Report on Q4 2015

Report on Q4 2015

5 Jan 2016

Following a very wobbly third quarter, we saw a nervous rally in Q4. As usual, the FTSE 250 (+4.5%) did better than the All Share (+3.5%) and the FTSE 100 (+3.1%). As a reminder, over ten years the 250 has performed more than ten times as well as the 100, yet index trackers continue to offer the 100 or the All Share (than which the 250 returned 5x over 10 years) as the default choice.

Quite by chance today I read this from Ross Clarke in the Spectator blog.

Jeremy Corbyn wants to get rid of the British Empire Medal and David Cameron wants to ditch the Human Rights Act. But I have a different nomination for the national institution most desperately in need of abolition: the FTSE 100 index. It is harming our economy by consistently underplaying the returns to be made on stock market investments and encouraging us all to invest in property instead.

Despite the first nudge higher in the Federal Reserve interest rate government bond markets were quiet. The 10 year Bund yield slipped fractionally from 0.61% to 0.58%. Ten year gilt yields nosed up from 1.8% to 1.9%. The weakness in commodity prices is making people nervous about global GDP growth and the next cycle of rising interest rates seems no closer than it did this time last year or this time the year before….

One of the features of Q4 was the relative scarcity of actual bad corporate news and the relative abundance of negative opinions. The latter seem to suit the spirit of the times. Stock market analysts invariably provide opinions for which there is a demand – don’t be hard on them, it’s the nature of what’s left of the job – and if investors wanted bullishness they would get it.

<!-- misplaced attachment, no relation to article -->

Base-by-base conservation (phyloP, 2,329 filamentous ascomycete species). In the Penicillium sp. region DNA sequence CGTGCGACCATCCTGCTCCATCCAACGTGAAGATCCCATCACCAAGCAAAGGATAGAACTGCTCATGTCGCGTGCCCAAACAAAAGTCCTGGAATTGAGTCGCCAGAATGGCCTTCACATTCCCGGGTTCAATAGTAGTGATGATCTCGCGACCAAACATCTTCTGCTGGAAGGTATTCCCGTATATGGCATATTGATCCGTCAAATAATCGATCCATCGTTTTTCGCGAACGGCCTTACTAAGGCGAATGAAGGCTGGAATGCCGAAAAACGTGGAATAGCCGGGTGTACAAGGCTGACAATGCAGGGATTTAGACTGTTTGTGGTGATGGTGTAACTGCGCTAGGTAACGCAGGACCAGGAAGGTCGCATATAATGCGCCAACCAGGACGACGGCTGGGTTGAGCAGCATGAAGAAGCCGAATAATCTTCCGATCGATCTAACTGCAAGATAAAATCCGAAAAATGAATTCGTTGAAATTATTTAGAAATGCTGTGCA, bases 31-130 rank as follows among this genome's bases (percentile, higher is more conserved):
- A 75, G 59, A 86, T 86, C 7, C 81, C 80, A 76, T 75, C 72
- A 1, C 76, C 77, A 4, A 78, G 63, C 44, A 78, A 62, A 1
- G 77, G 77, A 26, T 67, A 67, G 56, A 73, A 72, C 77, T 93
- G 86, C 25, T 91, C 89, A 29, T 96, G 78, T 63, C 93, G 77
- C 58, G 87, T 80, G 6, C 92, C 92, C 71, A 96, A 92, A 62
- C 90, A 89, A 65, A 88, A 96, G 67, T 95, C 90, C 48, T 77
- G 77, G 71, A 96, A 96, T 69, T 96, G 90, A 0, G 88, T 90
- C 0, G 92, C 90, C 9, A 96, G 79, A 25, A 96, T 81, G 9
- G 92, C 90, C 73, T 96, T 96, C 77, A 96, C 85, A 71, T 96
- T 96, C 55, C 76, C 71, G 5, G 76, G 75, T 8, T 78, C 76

At the moment, anyone putting the view that China is going to be ok, that global demand will eventually underpin commodity prices and allow investment in production again, that middle-Eastern politics are ultimately pragmatic and that the effects of terrorism are statistically trivial would be accused of being naive, stupid or wilfully misleading. This is interesting because one would normally expect Cassandras prophesizing doom to be in the minority.

As it is, optimists are more likely to be thought insane. We should console ourselves with the thought that we are probably keeping dangerous complacency at arm’s length.

Back in September I said that four high-yielding shares were “probably cheap”. Vodafone is roughly the same price now as it was then and is probably still cheap. Sainsbury had a trading update that marginally confounded the depressives and is 10% higher. Centrica and Fenner have both continued to be battered by their perceived exposure to the oil price and in Fenner’s case also to the mining industry. Fenner reported final results in November and maintained its dividend (implied yield now 8.5%) but warned about continuing difficulties in the current financial year (to August 2016). Such is life when trying to buy cheap bombed out stocks. Fenner must be a geared play on recovery in the world economy but it is not a share for anyone with a tendency to fret.

In other news, in December Pimco hired Gordon Brown. What could possibly go wrong?

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